Bontrager’s marketing around the use of daytime running lights uses the tagline, ‘Be the Bigger Distraction’. Given the horrifying prevalence of driver distraction and its potentially lethal consequences, daytime running lights seem a canny choice.
Bontrager’s second guideline – the ‘better’ in ‘good, better, best’ – is to pair lights with clothing that accentuates the body’s moving parts. People are great at recognising other people, and this is especially true when they’re in motion. The familiar, repetitive motion of walking has been shown to be identifiable even in cluttered visual environments, and cyclists who draw attention to their moving parts are up to 83% more noticeable.
Visual aids such as reflective and fluorescent materials are enormously helpful in highlighting this biological motion, in a couple of different ways.
Moving parts are far better at attracting attention than static ones. In a crowded streetscape, the motion of legs moving up and down identifies the moving shape as a person, giving a driver the time to react accordingly and pass. The familiar pedalling motion, meanwhile, is a cue that it’s a cyclist – providing more detail around potential behaviour, speed and placement on the road.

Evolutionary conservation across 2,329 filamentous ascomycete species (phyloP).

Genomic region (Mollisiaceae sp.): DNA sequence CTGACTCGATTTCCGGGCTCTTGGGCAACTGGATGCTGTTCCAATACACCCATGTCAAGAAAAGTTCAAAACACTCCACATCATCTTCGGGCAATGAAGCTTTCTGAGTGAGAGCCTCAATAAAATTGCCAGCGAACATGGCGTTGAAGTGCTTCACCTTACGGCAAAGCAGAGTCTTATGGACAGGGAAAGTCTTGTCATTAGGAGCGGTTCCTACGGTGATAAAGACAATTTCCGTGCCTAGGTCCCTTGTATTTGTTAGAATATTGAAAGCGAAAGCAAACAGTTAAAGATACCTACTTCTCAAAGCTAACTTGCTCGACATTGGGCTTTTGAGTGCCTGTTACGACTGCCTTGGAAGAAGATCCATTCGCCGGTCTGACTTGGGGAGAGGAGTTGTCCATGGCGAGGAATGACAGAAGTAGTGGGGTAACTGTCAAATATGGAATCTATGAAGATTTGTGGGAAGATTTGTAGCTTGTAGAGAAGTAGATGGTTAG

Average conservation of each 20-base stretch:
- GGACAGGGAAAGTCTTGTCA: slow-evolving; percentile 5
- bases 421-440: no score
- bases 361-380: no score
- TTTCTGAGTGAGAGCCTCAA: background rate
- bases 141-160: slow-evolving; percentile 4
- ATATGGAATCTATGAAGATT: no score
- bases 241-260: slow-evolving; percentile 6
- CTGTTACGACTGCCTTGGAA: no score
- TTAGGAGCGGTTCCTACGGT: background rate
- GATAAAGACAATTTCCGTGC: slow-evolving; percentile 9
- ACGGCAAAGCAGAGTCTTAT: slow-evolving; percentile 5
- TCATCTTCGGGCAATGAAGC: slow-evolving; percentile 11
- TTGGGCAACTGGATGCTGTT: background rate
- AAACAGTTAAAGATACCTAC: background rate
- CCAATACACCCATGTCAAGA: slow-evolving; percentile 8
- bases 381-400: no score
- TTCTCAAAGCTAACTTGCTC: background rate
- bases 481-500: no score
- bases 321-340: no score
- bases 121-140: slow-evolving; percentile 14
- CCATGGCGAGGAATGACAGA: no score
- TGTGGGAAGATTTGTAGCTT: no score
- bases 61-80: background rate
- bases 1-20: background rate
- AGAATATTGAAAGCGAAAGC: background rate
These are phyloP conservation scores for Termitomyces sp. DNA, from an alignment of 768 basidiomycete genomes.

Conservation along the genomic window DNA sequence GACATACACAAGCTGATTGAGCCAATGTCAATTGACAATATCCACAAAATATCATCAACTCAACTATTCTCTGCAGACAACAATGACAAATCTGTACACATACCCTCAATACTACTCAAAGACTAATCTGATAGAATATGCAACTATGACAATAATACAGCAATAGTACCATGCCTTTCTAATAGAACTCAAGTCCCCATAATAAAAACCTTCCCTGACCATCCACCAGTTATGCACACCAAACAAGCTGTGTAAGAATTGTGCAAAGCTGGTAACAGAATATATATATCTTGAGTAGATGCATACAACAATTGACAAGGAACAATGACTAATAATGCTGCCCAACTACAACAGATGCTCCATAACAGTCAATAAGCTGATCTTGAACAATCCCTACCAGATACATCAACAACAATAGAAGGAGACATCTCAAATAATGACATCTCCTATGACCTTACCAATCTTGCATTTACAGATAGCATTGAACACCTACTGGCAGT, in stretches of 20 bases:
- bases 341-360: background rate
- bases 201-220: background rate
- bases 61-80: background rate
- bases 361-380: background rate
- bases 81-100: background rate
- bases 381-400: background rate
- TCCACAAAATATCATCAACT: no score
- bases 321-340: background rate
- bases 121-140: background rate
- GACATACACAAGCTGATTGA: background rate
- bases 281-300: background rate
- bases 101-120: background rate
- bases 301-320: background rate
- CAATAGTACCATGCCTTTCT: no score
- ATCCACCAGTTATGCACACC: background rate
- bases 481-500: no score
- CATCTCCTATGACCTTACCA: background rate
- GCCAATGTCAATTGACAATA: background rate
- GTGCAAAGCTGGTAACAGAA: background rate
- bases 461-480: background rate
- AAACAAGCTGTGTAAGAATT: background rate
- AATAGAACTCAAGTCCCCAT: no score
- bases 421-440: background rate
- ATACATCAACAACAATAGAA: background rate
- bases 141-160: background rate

Despite the wealth of fluorescent jackets and tops on the market, a cyclist’s upper body isn’t a star performer when it comes to drawing a driver’s attention, as it’s mostly static. Highlighting a body’s moving parts with fluorescent or reflective material makes more sense, as the legs of a cyclist are squarely in a driver’s field of view.
Bontrager’s final guideline, and best practice, is to pair lights and biomotion gear with the right clothing for the conditions you are riding in.
Fluorescent clothing is widely used in the cycling world, but its proper application is often misunderstood.. Fluorescent materials convert ultraviolet light and reflect it back in the visible spectrum, meaning they can be as much as 200-300% more visible in daytime than darker colours.